“We encourage everyone to participate in Day of Pink. You can get your place of work involved, your family, your friends, your pickleball buddies – everyone plays an important role in creating safe and respectful environments.”

More information on Red Cross Day of Pink can be found at www.redcross.ca.

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Volunteer Training: Survivor’s Hope Wants You!

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Survivor’s Hope Crisis Centre is running training for new volunteers with our sexual assault crisis program this spring.

The SARAH program, (Sexual Assault Recovery and Healing) is a program that provides emotional support, hospital accompaniment, information and referrals, and options for survivors and their loved ones following sexual assault. This program operates in the RCMP detachments in Lac du Bonnet, Beausejour, Oakbank, and Powerview-Pine Falls, as well as the Pinawa, Beausejour and Powerview-Pine Falls hospitals.

Training starts the first weekend of May (May 2-3), continues May 23 & 24, and then again June 13th.  Trainees must attend all weekend training sessions.  Trainees must also attend one evening session May 6 in Pinawa or May 19 in Powerview-Pine Falls.  The first two training weekends are in Powerview-Pine Falls this year.   June 13 is in Winnipeg at Klinic.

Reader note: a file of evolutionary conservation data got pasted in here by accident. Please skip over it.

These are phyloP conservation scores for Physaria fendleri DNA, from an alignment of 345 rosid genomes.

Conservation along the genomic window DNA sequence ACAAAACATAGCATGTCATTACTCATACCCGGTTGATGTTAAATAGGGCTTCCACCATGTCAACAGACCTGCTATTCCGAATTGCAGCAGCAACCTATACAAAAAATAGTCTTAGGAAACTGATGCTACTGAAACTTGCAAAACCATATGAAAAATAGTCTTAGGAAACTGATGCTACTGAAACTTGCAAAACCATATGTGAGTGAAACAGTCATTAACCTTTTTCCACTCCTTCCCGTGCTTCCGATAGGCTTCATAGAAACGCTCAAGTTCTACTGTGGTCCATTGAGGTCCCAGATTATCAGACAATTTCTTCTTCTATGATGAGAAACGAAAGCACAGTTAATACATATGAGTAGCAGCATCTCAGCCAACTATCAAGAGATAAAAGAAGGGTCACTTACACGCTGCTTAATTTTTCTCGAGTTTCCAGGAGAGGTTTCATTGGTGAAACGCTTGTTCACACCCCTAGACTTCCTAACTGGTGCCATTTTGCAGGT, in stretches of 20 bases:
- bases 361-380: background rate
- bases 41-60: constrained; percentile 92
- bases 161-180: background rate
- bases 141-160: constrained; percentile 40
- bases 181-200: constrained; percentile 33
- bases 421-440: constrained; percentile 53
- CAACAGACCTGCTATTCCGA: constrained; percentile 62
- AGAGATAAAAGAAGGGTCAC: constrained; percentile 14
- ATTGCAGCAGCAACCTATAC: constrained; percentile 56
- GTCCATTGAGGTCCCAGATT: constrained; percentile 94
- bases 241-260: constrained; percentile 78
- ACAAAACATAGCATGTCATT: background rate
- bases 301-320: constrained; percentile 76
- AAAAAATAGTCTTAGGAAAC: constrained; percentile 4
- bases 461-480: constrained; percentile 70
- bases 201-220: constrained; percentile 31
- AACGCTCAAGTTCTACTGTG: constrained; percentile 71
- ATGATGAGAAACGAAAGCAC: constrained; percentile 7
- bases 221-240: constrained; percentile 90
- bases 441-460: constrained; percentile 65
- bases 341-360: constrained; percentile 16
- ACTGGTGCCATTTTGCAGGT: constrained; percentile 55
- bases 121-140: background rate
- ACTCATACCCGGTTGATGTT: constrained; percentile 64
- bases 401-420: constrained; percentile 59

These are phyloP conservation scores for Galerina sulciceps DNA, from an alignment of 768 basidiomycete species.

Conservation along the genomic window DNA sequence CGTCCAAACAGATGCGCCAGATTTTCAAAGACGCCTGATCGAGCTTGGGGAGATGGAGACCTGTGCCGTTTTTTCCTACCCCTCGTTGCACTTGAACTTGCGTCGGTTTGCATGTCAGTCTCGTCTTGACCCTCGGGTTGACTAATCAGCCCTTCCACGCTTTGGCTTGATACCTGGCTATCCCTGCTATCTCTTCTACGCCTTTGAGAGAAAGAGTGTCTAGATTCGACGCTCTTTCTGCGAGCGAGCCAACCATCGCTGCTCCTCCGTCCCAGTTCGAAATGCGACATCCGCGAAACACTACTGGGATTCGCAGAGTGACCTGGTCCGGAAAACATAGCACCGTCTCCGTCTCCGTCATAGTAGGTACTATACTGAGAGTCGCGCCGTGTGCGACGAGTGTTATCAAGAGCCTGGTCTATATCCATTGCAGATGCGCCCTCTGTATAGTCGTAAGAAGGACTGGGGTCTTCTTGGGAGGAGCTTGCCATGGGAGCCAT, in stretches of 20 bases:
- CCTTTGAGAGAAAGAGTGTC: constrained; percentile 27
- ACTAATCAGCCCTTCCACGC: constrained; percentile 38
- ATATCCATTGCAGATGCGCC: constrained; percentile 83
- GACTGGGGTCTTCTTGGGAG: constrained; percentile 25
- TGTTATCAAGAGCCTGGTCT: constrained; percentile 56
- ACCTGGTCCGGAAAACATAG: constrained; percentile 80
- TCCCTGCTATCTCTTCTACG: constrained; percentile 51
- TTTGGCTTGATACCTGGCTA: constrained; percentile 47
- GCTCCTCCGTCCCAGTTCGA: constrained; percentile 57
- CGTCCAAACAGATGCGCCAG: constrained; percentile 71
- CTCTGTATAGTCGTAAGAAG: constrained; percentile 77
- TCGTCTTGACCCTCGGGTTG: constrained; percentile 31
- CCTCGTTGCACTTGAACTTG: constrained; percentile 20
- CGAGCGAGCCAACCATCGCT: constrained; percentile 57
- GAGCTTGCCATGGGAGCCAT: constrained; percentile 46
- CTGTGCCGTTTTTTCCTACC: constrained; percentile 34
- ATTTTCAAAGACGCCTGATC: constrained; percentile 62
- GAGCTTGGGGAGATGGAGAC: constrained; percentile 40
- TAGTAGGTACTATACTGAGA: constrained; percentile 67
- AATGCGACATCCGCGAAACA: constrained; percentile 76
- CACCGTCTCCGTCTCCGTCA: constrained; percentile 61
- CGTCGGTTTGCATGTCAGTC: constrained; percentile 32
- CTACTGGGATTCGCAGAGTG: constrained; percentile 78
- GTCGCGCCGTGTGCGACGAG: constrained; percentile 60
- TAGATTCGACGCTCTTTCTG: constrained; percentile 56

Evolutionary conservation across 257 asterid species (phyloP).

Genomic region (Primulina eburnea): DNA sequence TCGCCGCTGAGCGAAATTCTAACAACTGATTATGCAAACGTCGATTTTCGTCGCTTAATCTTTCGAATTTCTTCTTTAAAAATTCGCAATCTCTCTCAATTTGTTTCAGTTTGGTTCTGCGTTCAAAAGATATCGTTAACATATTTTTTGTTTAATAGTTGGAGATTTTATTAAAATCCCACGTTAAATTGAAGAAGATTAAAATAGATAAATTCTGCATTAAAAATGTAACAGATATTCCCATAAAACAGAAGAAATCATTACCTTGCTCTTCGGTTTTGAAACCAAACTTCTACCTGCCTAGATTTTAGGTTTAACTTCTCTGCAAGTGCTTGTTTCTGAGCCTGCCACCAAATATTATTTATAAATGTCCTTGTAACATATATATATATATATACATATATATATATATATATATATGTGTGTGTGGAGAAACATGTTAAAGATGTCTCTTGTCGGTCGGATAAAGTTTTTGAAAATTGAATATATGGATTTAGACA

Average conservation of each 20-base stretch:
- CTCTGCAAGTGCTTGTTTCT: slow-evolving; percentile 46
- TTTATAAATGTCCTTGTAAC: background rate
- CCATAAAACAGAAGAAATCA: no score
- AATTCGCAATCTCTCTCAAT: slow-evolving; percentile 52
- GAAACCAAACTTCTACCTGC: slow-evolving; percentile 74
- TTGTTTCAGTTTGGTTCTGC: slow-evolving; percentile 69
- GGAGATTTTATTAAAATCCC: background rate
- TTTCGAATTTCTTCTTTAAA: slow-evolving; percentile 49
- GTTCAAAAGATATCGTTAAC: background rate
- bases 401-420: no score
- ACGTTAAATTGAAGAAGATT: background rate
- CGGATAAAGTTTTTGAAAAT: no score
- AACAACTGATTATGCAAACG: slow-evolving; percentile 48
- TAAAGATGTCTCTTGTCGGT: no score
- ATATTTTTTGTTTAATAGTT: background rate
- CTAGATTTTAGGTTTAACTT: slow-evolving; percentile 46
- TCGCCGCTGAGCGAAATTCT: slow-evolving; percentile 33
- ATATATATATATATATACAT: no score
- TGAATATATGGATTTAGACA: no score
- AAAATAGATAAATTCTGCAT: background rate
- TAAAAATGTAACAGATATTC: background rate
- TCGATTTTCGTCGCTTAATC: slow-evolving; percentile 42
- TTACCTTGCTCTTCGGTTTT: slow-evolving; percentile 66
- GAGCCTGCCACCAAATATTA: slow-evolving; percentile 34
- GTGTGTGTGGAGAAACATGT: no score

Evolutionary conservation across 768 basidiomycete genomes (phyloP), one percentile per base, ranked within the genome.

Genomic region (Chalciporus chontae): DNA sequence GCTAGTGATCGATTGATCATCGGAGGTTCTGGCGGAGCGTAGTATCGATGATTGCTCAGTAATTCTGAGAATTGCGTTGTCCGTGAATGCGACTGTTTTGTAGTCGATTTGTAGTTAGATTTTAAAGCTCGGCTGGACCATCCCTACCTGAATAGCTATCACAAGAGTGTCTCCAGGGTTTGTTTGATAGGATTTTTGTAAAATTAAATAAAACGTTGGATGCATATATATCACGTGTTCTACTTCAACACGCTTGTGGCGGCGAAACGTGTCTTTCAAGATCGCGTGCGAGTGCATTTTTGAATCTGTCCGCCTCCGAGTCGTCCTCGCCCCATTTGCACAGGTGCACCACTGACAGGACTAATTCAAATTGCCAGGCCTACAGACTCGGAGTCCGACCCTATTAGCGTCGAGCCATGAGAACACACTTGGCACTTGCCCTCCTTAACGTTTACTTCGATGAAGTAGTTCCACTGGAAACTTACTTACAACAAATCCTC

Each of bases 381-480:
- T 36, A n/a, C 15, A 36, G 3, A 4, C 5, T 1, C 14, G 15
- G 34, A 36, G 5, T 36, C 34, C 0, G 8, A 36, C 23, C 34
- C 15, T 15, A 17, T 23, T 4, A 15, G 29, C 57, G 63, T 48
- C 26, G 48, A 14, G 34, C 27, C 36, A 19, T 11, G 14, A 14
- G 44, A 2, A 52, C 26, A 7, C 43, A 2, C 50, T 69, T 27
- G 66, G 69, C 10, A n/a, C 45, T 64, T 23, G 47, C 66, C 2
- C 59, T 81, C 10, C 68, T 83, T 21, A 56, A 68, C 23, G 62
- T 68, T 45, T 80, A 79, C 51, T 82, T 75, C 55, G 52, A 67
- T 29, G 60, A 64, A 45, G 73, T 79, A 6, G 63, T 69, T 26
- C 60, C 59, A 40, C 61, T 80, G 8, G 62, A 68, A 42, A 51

Anyone interested in training can call Holly at 204-753-5353, email holly@survivors-hope.ca , stop in at our Pinawa office Monday to Thursday (although it is hit and miss to catch someone there) or stop in at our Powerview-Pine Falls office at the Winnipeg River Learning Centre Monday afternoons.  The application process involves filling out an application form, two interviews, two reference checks, and three records checks (Child Abuse, Adult Abuse, Criminal Record/Vulnerable Sector).  Successful applicants will be invited to attend training.

Please forward this call for volunteers on to your community contacts, co-workers, friends, and family members who may be interested in the training.  You could also print out this poster and put it up in your part of the region.